Aims and objectives: To compare quality of life and its related factors, which include sexual activity, sleep problems, depression, anxiety and attachment styles in close relationships, between gynaecological cancer survivors and noncancer women.
Background: The majority of studies focus on examining the relationships between the late-treatment side effects and quality of life in gynaecological cancer survivors. As a result, there is insufficient information about what are the correlations between psychosocial factors and quality of life in gynaecological cancer survivors.
Design: Cross-sectional study.
Methods: The quality of life of the 85 gynaecological cancer patients who had completed active treatments for at least six months was compared with the 85 age-matched women without cancer history. Measures included SF-12 Health Surveys, Medical Outcomes Study Sleep Scale, Beck Depression Inventory-II, State-Trait Anxiety Inventory, Sexual Activity Questionnaire and Experiences in Close Relationships-Revised.
Results: There were no significant differences in the quality of life between gynaecological cancer survivors and noncancer women. However, higher attachment-related anxiety in close relationship was the main factor associated with the lower physical quality of life in the gynaecological cancer survivor group. In contrast, older ages were correlated with lower physical quality of life in noncancer women. Anxiety level was the main factor associated with lower mental quality of life for both groups.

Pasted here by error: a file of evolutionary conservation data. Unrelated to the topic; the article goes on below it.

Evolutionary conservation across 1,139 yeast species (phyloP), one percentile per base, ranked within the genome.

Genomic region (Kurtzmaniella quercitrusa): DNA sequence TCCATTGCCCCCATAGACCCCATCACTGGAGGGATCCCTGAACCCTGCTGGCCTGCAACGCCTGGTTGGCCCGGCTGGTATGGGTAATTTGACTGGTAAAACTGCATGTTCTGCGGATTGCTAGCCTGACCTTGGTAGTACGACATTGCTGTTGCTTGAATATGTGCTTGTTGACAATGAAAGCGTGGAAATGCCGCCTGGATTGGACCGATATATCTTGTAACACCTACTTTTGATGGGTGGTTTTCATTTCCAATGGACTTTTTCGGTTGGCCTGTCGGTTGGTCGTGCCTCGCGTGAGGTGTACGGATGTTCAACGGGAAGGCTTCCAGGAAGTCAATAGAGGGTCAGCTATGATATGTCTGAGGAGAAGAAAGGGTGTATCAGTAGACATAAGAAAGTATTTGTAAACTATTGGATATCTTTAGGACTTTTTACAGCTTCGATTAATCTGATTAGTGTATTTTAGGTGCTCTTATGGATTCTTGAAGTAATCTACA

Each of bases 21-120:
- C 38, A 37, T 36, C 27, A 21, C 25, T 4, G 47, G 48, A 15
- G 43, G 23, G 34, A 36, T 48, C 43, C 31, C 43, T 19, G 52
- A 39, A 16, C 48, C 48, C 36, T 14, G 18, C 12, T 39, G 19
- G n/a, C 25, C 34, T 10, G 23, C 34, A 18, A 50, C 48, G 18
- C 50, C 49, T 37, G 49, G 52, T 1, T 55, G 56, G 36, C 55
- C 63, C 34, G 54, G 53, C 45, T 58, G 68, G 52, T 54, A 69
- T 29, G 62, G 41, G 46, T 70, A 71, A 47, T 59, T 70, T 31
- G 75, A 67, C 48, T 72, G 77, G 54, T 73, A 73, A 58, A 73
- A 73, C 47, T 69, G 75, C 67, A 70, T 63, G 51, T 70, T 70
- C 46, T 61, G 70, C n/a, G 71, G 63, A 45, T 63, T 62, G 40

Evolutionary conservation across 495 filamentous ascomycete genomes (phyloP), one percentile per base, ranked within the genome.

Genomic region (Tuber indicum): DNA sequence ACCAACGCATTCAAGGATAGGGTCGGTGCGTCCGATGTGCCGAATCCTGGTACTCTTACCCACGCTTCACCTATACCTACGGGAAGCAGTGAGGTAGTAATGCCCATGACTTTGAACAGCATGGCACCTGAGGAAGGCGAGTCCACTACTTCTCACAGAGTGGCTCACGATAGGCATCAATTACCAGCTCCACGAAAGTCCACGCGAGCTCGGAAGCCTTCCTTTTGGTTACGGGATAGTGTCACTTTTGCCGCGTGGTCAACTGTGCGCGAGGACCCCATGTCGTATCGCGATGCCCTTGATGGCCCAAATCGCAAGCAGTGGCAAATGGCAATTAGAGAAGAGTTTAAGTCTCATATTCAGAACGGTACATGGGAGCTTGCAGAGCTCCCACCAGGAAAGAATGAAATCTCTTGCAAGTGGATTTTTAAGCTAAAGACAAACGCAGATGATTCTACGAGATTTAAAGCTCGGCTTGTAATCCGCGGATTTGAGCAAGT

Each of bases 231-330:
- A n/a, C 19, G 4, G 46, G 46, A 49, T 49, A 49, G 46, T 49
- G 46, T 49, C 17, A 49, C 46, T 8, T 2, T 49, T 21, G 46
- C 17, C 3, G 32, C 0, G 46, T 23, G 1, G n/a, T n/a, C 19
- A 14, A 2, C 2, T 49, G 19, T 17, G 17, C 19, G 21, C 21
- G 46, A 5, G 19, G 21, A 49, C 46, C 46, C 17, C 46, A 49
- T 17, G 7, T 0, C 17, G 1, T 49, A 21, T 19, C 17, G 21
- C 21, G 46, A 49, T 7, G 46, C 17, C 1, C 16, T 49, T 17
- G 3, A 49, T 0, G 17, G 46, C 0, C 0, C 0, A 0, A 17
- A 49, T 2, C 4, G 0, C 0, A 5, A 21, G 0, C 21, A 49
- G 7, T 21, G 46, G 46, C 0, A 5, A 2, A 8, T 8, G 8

Conclusions: Different from noncancer women, the psychosocial factor of insecure attachment in close relationships was the main factor associated with physical quality of life for gynaecological cancer survivors. Anxiety status was the common factor correlated with mental quality of life for cancer and noncancer women.
Relevance to clinical practice: Developing psychosocial interventions focusing on secure attachment in close relationships and anxiety management could improve physical and mental components of quality of life among gynaecological cancer survivors.
Keywords: anxiety; gynaecological cancer survivors; insecure attachment; quality of life; sexual function; sleep problems.
© 2013 John Wiley & Sons Ltd.